CA Mertes (2 of 3)

Family. Even the word is fraught with so much baggage, such different meaning for every last person. Responsibility. Love. Resentment. Siblings. Parents. Loss. More love. Good memories. Bad memories. The concept of family is daunting to me on so many levels, most of which revolve around the fact that I’m a bit of a lone wolf. I love being alone; I always have. It nourishes me, replenishes me. I grew up, however, as one of eight kids. Nine, if you count John Francis, who died as an infant, but only my mother counted him in all the time and she, too, is dead now, so there you have it. There are eight of us kids here now, and my dad, who, thankfully, has defied his genetic odds and is still with us in his late ‘80’s.

Family: this thing I, too, created with my husband, well aware that my instincts to spend large chunks of time alone were going to have to go un-fed if we decided to have a child of our own. We did. And they did. But in return, I have this, my own family.

I hosted my family—the big mob and not my own little trio—for a week this summer. To celebrate my fiftieth year, to celebrate our togetherness. My lone wolf tendencies aside, we are a close-knit family, and these things are important in so many ways.

It was a crazy week, half the time here at my home in the Santa Cruz Mountains, new visitors arriving each night, until the group grew too big and we all migrated to a big vacation rental home along the coast, north of San Francisco. The days, chaotic and social, relaxed but not, flew. I’m back in my own home again, now, slowly getting myself and the house back into working shape, and even though my brain is spinning, and I haven’t been able to process it all—it will be weeks before all of it settles and finds a place in my memory banks—I feel like I need to honor the event somehow, here on my blog. But it’s like tiptoeing into a lion’s den, terrified of what I might unearth, emotionally. Family: is there anything that draws you closer to the child you once were, the vulnerabilities you’ve worked hard as an adult to shield? Anything that rips at your heart more efficiently, exposing both your beauty and your ugliness? No one can press my buttons like family can. No one is closer to me in my world, except my husband and son, and while they are “family,” they are not that other family, my core family, the group of people that word has conjures up, since my earliest memory.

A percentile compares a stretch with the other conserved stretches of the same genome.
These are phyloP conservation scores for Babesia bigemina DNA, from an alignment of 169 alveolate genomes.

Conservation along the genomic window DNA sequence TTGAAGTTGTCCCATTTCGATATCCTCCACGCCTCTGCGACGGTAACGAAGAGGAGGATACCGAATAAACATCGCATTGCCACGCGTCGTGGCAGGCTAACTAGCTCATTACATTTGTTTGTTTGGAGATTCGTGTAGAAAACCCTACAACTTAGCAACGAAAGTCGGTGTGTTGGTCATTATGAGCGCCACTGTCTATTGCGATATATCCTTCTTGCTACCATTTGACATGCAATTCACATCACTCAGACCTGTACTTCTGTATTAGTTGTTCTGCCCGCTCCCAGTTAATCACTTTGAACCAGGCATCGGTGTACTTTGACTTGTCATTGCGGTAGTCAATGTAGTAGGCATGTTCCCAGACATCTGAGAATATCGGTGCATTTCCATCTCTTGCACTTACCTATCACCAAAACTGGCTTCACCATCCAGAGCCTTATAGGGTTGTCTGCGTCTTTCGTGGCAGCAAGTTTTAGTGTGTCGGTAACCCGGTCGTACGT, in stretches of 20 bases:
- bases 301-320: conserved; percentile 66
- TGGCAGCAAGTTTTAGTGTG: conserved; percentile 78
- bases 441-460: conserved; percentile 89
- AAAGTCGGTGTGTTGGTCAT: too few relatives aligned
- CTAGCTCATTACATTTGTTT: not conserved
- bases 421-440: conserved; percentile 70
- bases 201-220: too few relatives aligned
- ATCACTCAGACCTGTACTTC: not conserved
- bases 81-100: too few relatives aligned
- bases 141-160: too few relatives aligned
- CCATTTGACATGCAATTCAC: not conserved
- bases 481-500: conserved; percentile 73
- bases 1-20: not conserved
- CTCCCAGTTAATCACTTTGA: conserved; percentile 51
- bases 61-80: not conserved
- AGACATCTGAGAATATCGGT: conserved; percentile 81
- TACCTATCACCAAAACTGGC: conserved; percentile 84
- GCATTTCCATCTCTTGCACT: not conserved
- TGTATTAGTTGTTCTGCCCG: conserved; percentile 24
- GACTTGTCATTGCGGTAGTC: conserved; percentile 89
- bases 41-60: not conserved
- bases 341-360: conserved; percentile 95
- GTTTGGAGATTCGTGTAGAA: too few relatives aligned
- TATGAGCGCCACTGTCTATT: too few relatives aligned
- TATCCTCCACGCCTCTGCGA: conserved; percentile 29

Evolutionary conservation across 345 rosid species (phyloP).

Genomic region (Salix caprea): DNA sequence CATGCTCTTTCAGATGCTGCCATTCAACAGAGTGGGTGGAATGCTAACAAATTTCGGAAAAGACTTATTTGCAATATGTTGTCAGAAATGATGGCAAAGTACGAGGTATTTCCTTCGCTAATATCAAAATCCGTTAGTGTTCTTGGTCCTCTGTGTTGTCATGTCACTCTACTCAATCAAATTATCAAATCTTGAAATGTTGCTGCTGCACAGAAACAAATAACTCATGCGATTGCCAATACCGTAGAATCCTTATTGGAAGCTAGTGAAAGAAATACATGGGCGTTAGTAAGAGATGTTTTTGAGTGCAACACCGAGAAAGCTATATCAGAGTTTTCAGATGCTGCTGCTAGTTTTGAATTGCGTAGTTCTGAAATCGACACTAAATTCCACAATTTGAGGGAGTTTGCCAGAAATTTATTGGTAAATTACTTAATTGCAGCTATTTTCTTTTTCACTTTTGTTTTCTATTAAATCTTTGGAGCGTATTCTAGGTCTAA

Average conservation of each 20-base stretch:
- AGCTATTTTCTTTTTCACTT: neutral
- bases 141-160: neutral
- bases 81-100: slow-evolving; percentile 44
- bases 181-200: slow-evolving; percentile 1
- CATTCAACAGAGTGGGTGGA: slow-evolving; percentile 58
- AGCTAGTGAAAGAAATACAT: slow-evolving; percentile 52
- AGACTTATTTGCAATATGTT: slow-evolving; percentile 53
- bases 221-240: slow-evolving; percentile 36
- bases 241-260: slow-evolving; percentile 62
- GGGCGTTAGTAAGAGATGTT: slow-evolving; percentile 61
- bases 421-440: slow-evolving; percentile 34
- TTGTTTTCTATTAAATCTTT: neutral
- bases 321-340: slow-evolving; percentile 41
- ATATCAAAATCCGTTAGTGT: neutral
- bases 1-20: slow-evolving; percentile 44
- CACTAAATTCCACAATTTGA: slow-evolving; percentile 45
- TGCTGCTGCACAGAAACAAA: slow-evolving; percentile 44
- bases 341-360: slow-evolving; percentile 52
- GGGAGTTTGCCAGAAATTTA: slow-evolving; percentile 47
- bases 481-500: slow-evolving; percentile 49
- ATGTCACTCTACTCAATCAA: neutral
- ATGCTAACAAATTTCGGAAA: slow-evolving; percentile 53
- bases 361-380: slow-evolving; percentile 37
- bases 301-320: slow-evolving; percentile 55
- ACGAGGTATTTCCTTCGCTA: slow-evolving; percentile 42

CA Mertes (1 of 3)

I’m not here to write a travelogue. Those are boring as hell to read. I’m not here to write a sweet piece on “what my family means to me.” And yet, I feel tears hovering dangerously close as I write, and that makes me wonder, hmm, just what wants to come out there? Whatever it is, it will likely require Kleenex and quiet, nurturing space, and now is hardly that time. My son is here, still sleeping, still on summer vacation this week, which means he will wake  at any moment and burst into my day with his needs and demands and cajoling and “I love you”s and a tiny form of the chaos of family reunion week will resume. And thank goodness for that, really. Because as much as I crave peace, silence, solitude, there was no feeling lonelier than that final morning, having waved the last car of people goodbye. You know the feeling; I’m sure you’ve been there. You mouth “goodbye!” and wave, and wave, long after they’ve stopped looking behind them and are now moving forward with purpose. Your ears ring with so much conversation and your body trembles with spent energy. You’re bone tired and you just want some peace. You walk back into the house, footsteps slower now, and look around. Emptiness greets you, the silence of a big, six-room vacation rental that had been overflowing with sound and people for days and now, suddenly, it’s too empty, too quiet.